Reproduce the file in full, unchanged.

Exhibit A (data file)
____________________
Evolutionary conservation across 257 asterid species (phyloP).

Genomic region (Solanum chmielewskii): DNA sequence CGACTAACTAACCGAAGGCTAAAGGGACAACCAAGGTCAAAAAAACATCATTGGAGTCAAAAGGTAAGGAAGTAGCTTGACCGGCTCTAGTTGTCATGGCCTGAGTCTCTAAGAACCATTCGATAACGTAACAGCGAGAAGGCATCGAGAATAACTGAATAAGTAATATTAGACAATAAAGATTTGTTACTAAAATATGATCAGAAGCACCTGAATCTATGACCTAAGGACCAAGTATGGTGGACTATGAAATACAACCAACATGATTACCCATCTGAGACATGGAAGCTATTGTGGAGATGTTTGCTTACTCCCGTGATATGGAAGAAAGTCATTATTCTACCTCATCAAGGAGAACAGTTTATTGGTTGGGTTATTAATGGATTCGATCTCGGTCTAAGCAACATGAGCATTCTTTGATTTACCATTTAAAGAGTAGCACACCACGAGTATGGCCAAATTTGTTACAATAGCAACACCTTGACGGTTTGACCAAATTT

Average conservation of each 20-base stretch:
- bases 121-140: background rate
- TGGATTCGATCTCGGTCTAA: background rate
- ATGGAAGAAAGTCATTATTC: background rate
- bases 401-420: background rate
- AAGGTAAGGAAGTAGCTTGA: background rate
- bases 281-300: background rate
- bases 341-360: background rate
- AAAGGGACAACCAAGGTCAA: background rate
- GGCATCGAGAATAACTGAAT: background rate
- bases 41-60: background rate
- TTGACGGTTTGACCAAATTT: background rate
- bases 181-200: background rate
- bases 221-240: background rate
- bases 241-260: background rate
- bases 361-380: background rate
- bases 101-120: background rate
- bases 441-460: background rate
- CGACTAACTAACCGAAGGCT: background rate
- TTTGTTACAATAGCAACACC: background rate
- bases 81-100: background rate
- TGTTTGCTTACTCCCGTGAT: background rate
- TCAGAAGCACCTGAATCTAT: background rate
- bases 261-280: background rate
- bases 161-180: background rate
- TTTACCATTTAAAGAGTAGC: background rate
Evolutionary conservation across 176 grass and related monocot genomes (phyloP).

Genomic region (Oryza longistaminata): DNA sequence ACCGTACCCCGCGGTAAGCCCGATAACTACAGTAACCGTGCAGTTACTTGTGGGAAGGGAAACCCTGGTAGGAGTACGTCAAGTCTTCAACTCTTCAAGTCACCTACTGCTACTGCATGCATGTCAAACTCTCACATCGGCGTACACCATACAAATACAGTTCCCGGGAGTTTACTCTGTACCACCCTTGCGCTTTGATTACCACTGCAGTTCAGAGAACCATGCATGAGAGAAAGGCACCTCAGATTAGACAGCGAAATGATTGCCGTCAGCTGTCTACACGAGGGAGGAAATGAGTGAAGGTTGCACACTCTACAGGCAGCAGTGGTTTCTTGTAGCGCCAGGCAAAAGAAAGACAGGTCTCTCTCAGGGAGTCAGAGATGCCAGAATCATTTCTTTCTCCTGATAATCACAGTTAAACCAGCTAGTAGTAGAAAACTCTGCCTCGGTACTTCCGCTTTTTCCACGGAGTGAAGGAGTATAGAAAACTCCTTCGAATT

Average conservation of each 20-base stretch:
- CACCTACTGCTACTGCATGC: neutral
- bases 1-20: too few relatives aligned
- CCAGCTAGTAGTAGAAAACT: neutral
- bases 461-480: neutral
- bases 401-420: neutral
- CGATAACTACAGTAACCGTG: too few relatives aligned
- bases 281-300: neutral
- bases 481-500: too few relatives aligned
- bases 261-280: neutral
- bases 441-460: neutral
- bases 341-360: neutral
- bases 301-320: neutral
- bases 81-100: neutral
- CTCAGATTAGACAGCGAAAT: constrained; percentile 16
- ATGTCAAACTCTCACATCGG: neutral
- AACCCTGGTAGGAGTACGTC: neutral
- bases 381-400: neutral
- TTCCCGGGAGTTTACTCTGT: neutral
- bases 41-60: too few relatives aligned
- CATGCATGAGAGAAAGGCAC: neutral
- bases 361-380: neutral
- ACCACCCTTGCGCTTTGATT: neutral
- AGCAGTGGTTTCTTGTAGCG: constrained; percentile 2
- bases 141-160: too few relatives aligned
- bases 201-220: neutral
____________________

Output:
Evolutionary conservation across 257 asterid species (phyloP).

Genomic region (Solanum chmielewskii): DNA sequence CGACTAACTAACCGAAGGCTAAAGGGACAACCAAGGTCAAAAAAACATCATTGGAGTCAAAAGGTAAGGAAGTAGCTTGACCGGCTCTAGTTGTCATGGCCTGAGTCTCTAAGAACCATTCGATAACGTAACAGCGAGAAGGCATCGAGAATAACTGAATAAGTAATATTAGACAATAAAGATTTGTTACTAAAATATGATCAGAAGCACCTGAATCTATGACCTAAGGACCAAGTATGGTGGACTATGAAATACAACCAACATGATTACCCATCTGAGACATGGAAGCTATTGTGGAGATGTTTGCTTACTCCCGTGATATGGAAGAAAGTCATTATTCTACCTCATCAAGGAGAACAGTTTATTGGTTGGGTTATTAATGGATTCGATCTCGGTCTAAGCAACATGAGCATTCTTTGATTTACCATTTAAAGAGTAGCACACCACGAGTATGGCCAAATTTGTTACAATAGCAACACCTTGACGGTTTGACCAAATTT

Average conservation of each 20-base stretch:
- bases 121-140: background rate
- TGGATTCGATCTCGGTCTAA: background rate
- ATGGAAGAAAGTCATTATTC: background rate
- bases 401-420: background rate
- AAGGTAAGGAAGTAGCTTGA: background rate
- bases 281-300: background rate
- bases 341-360: background rate
- AAAGGGACAACCAAGGTCAA: background rate
- GGCATCGAGAATAACTGAAT: background rate
- bases 41-60: background rate
- TTGACGGTTTGACCAAATTT: background rate
- bases 181-200: background rate
- bases 221-240: background rate
- bases 241-260: background rate
- bases 361-380: background rate
- bases 101-120: background rate
- bases 441-460: background rate
- CGACTAACTAACCGAAGGCT: background rate
- TTTGTTACAATAGCAACACC: background rate
- bases 81-100: background rate
- TGTTTGCTTACTCCCGTGAT: background rate
- TCAGAAGCACCTGAATCTAT: background rate
- bases 261-280: background rate
- bases 161-180: background rate
- TTTACCATTTAAAGAGTAGC: background rate
Evolutionary conservation across 176 grass and related monocot genomes (phyloP).

Genomic region (Oryza longistaminata): DNA sequence ACCGTACCCCGCGGTAAGCCCGATAACTACAGTAACCGTGCAGTTACTTGTGGGAAGGGAAACCCTGGTAGGAGTACGTCAAGTCTTCAACTCTTCAAGTCACCTACTGCTACTGCATGCATGTCAAACTCTCACATCGGCGTACACCATACAAATACAGTTCCCGGGAGTTTACTCTGTACCACCCTTGCGCTTTGATTACCACTGCAGTTCAGAGAACCATGCATGAGAGAAAGGCACCTCAGATTAGACAGCGAAATGATTGCCGTCAGCTGTCTACACGAGGGAGGAAATGAGTGAAGGTTGCACACTCTACAGGCAGCAGTGGTTTCTTGTAGCGCCAGGCAAAAGAAAGACAGGTCTCTCTCAGGGAGTCAGAGATGCCAGAATCATTTCTTTCTCCTGATAATCACAGTTAAACCAGCTAGTAGTAGAAAACTCTGCCTCGGTACTTCCGCTTTTTCCACGGAGTGAAGGAGTATAGAAAACTCCTTCGAATT

Average conservation of each 20-base stretch:
- CACCTACTGCTACTGCATGC: neutral
- bases 1-20: too few relatives aligned
- CCAGCTAGTAGTAGAAAACT: neutral
- bases 461-480: neutral
- bases 401-420: neutral
- CGATAACTACAGTAACCGTG: too few relatives aligned
- bases 281-300: neutral
- bases 481-500: too few relatives aligned
- bases 261-280: neutral
- bases 441-460: neutral
- bases 341-360: neutral
- bases 301-320: neutral
- bases 81-100: neutral
- CTCAGATTAGACAGCGAAAT: constrained; percentile 16
- ATGTCAAACTCTCACATCGG: neutral
- AACCCTGGTAGGAGTACGTC: neutral
- bases 381-400: neutral
- TTCCCGGGAGTTTACTCTGT: neutral
- bases 41-60: too few relatives aligned
- CATGCATGAGAGAAAGGCAC: neutral
- bases 361-380: neutral
- ACCACCCTTGCGCTTTGATT: neutral
- AGCAGTGGTTTCTTGTAGCG: constrained; percentile 2
- bases 141-160: too few relatives aligned
- bases 201-220: neutral